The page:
With the American Seventh Army east of San Stefano, Sicily, Aug. 3 – (Delayed) – (AP) – American combat engineers during battle lulls have turned the vast Mediterranean into a combination “old swimming hole” and laundry.
Within the sound of enemy artillery, firing in the hills only four miles away, a group of them paddled happily along a small strip of beach which they reached by clearing a narrow path through Italian barbed wire barriers and heavy minefields. To have taken a step in any direction pas the narrow ribbon-marked lanes would have invited instant death – but these men are used to living in an atmosphere of danger.
“We had to take out about 50 mines in this little spot, alone, to make a swimming beach – but ain’t it a dinger,” said Sergeant Quentin Swanson, Roscoe, Ill. “It looks like every time those Italians and Germans get tired of carrying mines, they stick them in the ground.”
Bruns Watches From Bank
As Pfc. Charles F. Bruns, Champaign, watched from a bank, tall, lanky red haired Private Thomas Richmond of Chicago, Ill, as naked as his birth day, lay on his back in the watter called, “ Look, I can float in this salt water if I keep wiggling.” By “wiggling” like a threshing machine, he managed to stay on top.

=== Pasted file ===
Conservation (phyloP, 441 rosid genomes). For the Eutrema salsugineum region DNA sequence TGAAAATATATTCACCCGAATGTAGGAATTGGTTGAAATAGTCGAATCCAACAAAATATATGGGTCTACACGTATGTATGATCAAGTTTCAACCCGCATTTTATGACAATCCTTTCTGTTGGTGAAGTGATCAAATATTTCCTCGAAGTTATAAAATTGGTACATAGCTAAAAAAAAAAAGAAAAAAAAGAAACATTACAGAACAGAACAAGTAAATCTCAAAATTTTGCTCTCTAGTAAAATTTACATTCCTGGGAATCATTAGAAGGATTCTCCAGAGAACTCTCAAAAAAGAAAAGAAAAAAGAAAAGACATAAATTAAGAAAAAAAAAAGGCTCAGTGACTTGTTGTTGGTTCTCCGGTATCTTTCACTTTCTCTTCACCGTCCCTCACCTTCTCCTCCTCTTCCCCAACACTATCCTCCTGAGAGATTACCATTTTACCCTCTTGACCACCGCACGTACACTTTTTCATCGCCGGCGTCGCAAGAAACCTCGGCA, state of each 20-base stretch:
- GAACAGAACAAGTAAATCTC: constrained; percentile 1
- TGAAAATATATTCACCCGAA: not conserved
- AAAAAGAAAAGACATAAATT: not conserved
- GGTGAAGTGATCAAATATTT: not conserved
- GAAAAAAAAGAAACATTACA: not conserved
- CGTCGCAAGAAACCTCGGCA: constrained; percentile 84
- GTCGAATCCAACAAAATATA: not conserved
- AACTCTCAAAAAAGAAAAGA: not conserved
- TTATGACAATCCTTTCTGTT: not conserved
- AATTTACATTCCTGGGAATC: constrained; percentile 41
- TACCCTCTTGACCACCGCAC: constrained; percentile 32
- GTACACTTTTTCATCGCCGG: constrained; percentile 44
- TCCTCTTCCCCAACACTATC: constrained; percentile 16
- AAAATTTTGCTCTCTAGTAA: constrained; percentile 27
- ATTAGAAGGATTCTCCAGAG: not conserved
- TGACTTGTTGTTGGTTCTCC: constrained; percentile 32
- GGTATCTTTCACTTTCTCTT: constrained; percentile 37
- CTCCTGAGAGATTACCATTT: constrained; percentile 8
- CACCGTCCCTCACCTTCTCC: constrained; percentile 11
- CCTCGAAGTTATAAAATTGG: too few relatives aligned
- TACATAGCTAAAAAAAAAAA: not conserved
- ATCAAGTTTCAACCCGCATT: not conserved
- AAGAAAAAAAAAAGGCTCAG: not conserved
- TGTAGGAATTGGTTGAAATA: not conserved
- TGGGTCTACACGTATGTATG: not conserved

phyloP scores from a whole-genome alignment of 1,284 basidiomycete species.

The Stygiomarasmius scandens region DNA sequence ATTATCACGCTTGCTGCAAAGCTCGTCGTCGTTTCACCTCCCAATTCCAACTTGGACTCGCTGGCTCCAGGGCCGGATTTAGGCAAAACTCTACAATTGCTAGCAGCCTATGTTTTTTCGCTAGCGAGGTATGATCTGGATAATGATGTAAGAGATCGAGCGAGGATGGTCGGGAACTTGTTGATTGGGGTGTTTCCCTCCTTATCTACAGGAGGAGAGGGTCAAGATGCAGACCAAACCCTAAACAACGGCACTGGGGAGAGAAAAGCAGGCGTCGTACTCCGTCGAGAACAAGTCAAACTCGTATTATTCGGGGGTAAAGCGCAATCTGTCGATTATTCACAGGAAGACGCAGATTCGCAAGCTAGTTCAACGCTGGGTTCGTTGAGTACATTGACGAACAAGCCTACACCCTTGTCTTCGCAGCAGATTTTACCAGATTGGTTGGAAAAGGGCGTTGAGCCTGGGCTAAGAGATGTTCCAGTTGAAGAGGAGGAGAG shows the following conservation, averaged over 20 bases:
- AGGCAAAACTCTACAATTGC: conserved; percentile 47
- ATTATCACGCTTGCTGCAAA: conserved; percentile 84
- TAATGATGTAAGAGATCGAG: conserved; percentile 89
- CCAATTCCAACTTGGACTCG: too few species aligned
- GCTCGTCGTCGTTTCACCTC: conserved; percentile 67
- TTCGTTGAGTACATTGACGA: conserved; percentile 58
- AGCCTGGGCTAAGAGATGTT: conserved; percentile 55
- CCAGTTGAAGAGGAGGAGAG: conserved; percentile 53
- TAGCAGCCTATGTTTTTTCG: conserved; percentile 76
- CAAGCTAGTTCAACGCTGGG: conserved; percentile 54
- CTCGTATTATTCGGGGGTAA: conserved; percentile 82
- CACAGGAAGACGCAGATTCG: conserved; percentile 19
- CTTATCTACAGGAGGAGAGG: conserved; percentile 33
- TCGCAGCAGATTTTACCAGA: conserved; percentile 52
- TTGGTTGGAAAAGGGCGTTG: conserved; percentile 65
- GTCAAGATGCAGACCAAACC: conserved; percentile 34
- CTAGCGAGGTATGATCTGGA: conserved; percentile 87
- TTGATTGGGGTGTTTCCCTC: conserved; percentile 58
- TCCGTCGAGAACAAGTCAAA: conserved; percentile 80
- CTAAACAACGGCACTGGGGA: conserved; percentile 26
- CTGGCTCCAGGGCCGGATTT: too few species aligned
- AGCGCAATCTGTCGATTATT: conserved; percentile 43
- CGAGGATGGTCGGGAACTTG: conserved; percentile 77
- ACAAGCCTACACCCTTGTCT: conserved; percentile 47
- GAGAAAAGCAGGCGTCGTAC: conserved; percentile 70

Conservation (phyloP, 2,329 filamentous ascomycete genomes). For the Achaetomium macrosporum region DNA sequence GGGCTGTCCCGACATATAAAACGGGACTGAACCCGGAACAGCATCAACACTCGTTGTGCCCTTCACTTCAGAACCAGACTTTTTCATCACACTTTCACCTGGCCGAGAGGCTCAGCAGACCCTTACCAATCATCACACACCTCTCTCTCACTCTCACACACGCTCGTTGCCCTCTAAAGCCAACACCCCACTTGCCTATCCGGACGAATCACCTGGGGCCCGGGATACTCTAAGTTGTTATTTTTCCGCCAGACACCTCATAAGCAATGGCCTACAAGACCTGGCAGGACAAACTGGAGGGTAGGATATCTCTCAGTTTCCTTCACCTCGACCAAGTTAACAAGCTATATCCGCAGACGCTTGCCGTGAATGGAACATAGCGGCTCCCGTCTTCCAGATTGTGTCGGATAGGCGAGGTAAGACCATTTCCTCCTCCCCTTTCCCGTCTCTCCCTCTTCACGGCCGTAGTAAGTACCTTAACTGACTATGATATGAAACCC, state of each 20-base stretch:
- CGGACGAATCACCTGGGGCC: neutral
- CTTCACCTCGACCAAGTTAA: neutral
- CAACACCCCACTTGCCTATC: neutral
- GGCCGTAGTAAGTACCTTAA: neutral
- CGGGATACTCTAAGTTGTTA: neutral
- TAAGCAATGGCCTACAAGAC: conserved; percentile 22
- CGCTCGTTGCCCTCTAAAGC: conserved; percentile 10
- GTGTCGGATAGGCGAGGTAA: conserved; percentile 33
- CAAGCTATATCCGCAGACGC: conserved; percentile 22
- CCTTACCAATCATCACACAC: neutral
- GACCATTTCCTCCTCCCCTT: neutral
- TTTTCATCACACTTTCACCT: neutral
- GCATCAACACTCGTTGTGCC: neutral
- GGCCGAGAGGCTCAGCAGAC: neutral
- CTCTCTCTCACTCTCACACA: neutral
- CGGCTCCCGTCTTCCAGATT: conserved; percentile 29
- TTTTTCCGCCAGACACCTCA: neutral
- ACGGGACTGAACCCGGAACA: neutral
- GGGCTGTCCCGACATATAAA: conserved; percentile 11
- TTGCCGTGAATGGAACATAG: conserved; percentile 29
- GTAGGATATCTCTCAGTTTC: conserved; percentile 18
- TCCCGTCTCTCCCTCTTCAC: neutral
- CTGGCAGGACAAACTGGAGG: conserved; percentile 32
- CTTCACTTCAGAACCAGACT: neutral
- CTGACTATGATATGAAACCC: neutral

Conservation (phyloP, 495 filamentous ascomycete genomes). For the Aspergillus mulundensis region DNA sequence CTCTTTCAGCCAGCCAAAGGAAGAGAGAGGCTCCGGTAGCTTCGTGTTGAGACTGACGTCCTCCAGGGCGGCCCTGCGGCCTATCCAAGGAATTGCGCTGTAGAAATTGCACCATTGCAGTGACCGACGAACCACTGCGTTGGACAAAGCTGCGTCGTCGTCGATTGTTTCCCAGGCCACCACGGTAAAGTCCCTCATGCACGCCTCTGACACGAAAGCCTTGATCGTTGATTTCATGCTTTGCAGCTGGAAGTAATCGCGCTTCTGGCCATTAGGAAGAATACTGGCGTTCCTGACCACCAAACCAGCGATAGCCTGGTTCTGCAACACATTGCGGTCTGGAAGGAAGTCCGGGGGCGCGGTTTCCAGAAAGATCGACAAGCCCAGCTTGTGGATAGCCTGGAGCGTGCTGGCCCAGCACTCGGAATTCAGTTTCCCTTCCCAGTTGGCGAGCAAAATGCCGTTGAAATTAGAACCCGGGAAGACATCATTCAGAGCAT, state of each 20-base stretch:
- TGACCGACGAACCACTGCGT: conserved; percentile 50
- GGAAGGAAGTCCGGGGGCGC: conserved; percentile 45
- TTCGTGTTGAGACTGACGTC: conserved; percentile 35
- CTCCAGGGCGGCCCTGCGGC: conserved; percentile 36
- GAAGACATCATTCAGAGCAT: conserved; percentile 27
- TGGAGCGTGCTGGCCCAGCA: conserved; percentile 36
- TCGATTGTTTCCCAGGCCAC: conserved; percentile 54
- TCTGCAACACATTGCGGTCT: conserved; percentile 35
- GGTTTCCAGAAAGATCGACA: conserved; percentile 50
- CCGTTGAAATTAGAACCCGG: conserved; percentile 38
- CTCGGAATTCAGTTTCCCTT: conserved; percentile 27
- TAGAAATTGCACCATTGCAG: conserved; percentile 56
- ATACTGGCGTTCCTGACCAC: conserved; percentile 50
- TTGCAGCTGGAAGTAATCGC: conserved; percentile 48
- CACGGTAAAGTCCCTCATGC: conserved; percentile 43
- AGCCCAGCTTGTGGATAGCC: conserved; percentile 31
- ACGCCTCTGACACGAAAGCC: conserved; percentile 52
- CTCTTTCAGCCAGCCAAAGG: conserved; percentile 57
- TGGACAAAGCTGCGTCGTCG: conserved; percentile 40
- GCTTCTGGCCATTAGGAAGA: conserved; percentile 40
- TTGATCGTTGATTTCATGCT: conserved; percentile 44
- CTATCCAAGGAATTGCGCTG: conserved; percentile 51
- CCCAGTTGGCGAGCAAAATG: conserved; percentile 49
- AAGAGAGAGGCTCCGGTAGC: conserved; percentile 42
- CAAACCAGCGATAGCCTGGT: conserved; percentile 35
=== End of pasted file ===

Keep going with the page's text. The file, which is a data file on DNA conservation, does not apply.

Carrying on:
(Bruns is the son of Mr. and Mrs Francis Bruns, 303 West Maple street, and is a former Champaign high school athlete who formerly played baseball in the Eastern Illinois League. He has been overseas since Nov. 8, 1942, when he arrived at Casablanca and has been in many of the major battles of the north Africa campaign.)
More Sandy Back Home
“The beaches back home have more sand and less rocks and there are more pretty gals there and no mines” said Private John Oneto of Santa Cruz, Calif., who was lying in the hot sun. “but we’re glad to get a place like this even if it doesn’t have much surf.”
Risking the wrath of all of California’s natives sons, Private Victor Richter, Fontana, Calif., disputed him saying, “This beach beats any in California, It’s lots calmer then the Pacific.”
“Well it’s pretty nice to have a private beach this close to the front, but yesterday, the enemy was dropping artillery shells over our head,” said Fifth Class Technician Noriss Butts, Galesburg, Ill. Who was swimming with Sergeant Marsh Wynegarde, Lasalle, Ill. “It’s too bad we can’t carry some of this water to the infantry. Those boys could really use a swim,” he added.